At one point the RNLI folks commented that they were doing very little, standing around and enjoying a coffee. I pointed out that the others were getting paid to work while they’re volunteers so there was no need to feel guilty! The local rangers were also out, sharing leaflets and raising awareness on Drowning Prevention Day.
The sun was lovely, I took my socks and shoes off and applied more suncream as it was really getting quite toasty! Shame it didn’t last!
Finally ready to move on, I stashed my wet socks, put on dry ones (you’ve no idea how good that feels!) and continued through Dores. I’d not gone much further than the length of myself when the rain came on, heavier than it had been all day.
Dores to Foyers
Initially running on road, the blue post then pointed me onto a track. This was a good fire road and I was happy running here; it was well drained, my feet were dry, all was well with the world, at least for a few miles. I was grateful to Bruce for buying me trail mix as my energy was starting to dip, and I scoffed some of this, washing it down with water.
Then came the diversion. There appeared to be some work going on, or at least there were vans parked up along the track, so I didn’t want to risk continuing.
Sadly the diversion was longer than the trail route. Although looking relatively okay to begin, it quickly deteriorated in condition becoming a virtually non-existent track with lots of ferns and undergrowth to wade through.
By this point the path had dropped down to be very close to the road and I uttered two words – expletive of choice, followed by ‘that’ – before making the short diversion of my choosing onto the road. I did try to rejoin the path further along but didn’t see much improvement so from this point onwards (around 17 miles in) I ran on the road to Foyers.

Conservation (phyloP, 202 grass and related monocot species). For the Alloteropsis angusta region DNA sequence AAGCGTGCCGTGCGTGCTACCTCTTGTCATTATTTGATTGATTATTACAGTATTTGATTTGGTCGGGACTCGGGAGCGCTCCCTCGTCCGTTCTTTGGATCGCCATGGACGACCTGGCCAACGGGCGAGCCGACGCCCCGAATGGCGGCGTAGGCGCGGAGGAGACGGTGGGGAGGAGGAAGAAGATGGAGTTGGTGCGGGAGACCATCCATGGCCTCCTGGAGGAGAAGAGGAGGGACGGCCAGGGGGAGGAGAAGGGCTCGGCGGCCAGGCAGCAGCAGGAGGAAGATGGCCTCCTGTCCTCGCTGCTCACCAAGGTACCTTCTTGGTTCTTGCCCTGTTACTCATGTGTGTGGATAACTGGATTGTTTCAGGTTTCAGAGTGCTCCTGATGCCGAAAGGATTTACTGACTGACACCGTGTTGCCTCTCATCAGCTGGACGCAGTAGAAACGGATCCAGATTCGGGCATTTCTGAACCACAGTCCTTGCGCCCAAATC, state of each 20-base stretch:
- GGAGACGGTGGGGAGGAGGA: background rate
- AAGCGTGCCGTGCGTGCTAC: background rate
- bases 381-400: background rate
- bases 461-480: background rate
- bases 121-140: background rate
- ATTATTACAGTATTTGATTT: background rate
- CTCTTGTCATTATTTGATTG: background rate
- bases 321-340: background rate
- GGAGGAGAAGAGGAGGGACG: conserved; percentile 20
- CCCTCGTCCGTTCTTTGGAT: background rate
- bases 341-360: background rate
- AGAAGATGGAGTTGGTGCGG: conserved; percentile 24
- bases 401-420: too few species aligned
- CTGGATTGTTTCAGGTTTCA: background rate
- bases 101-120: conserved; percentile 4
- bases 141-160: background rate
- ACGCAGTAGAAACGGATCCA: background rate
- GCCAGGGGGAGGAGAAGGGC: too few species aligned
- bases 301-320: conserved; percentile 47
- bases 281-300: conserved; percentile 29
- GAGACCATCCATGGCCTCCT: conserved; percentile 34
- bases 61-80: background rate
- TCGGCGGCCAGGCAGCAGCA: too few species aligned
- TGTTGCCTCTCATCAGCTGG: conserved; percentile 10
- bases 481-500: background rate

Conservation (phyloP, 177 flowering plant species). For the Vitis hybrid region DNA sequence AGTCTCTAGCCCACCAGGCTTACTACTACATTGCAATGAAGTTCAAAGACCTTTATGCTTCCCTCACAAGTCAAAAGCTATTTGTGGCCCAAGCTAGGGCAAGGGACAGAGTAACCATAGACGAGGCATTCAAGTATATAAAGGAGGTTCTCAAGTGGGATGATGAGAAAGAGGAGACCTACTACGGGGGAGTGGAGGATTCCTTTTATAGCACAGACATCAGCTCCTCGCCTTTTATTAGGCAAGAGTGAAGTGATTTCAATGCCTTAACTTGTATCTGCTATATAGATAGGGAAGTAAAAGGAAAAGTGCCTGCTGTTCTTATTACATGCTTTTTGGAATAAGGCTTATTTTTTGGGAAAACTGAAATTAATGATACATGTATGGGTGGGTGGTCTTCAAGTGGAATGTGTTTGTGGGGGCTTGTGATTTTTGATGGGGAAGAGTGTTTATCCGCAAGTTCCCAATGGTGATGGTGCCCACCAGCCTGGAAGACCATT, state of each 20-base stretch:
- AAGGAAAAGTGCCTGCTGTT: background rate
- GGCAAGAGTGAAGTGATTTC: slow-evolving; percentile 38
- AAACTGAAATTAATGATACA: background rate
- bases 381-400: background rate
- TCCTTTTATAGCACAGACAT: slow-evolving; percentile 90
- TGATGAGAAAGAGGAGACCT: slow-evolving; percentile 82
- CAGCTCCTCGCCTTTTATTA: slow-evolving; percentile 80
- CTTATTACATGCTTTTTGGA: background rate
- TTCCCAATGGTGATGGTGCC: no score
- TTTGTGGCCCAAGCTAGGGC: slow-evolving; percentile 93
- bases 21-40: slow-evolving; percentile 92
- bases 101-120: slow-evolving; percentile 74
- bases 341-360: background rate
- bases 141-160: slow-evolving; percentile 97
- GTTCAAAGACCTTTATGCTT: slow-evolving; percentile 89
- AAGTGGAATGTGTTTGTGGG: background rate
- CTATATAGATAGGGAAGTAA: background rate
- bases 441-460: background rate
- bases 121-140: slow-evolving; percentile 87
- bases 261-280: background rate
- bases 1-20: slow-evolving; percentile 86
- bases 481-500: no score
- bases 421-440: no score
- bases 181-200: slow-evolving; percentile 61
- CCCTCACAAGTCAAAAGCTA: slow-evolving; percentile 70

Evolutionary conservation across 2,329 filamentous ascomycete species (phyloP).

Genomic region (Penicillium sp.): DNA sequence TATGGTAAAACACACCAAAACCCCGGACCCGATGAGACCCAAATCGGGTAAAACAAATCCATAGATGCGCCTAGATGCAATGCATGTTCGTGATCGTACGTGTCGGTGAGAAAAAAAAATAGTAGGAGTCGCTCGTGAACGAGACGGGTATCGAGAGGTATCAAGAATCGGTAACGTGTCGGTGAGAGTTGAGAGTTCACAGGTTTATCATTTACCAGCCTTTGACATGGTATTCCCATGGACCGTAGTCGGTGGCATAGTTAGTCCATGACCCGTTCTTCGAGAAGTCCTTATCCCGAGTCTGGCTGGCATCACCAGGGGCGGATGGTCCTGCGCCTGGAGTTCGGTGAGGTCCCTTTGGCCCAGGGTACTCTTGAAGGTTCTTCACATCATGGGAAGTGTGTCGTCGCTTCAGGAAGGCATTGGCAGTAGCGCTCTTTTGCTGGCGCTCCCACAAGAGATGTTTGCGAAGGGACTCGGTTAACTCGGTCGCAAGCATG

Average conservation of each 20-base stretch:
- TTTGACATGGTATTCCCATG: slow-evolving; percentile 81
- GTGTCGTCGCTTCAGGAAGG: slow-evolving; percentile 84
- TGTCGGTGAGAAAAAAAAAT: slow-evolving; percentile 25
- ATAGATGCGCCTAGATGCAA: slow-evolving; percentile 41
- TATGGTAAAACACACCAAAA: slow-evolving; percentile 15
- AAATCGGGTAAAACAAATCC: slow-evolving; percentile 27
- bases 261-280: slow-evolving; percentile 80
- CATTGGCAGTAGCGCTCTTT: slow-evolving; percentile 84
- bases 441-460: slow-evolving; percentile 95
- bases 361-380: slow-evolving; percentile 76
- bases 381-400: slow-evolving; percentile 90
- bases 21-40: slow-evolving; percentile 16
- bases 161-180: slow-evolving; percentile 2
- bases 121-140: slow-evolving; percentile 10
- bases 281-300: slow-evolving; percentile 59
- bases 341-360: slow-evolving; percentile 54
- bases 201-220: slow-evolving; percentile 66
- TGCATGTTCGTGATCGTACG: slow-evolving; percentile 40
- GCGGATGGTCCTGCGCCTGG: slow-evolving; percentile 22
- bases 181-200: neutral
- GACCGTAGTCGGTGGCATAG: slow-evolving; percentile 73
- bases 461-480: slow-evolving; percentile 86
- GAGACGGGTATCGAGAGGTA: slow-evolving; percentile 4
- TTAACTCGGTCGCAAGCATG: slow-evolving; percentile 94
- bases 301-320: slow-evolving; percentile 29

The benefit of this was being closer to the loch and seeing the views / hearing the water lapping at the shore. The downside was that the road was pretty narrow for much of the way with passing places that meant I had to stop and give way if I heard traffic. There were further expletives muttered from time to time on this section as it seemed to have quite a lot of ascent and my legs were starting to object. I did have an occasional wee walk break but on one particularly long section of ascent there were some cyclists coming behind me; they kept me running as I figured if they could get up it on a bike then I should be able to run!
Finally I passed something with Foyers in the name and figured I must be close. Who was I kidding?! It turns out there’s Lower Foyers and Upper Foyers, the latter being another mile up the road (in all senses) and this is where I was headed! I’m pretty sure I walked up most of that hill.
Finally reaching Foyers I bought a can of Coke, something I’d been craving for a few miles, then headed down to see the Falls of Foyers. My legs hated me for this and objected loudly on the descent. They coped going back up while my stomach gurgled loudly with every step!
Reaching the road again I tried to follow directions to my B & B and was on the verge of phoning as no internet signal was available to support Google maps when I found it! What a feeling! Just shy of 23 miles for the day. What made it even better was when my landlady said she’d give me a lift to the hotel for my dinner. Fed and watered, my legs still hate me but will hopefully be willing to negotiate tomorrow as we embark on the next stage of the journey.
One thought on “Loch Ness 360, Day 1: Inverness to Foyers”
Nothing worse than soggy feet. The waterfall looks gorgeous though.
LikeLiked by 1 person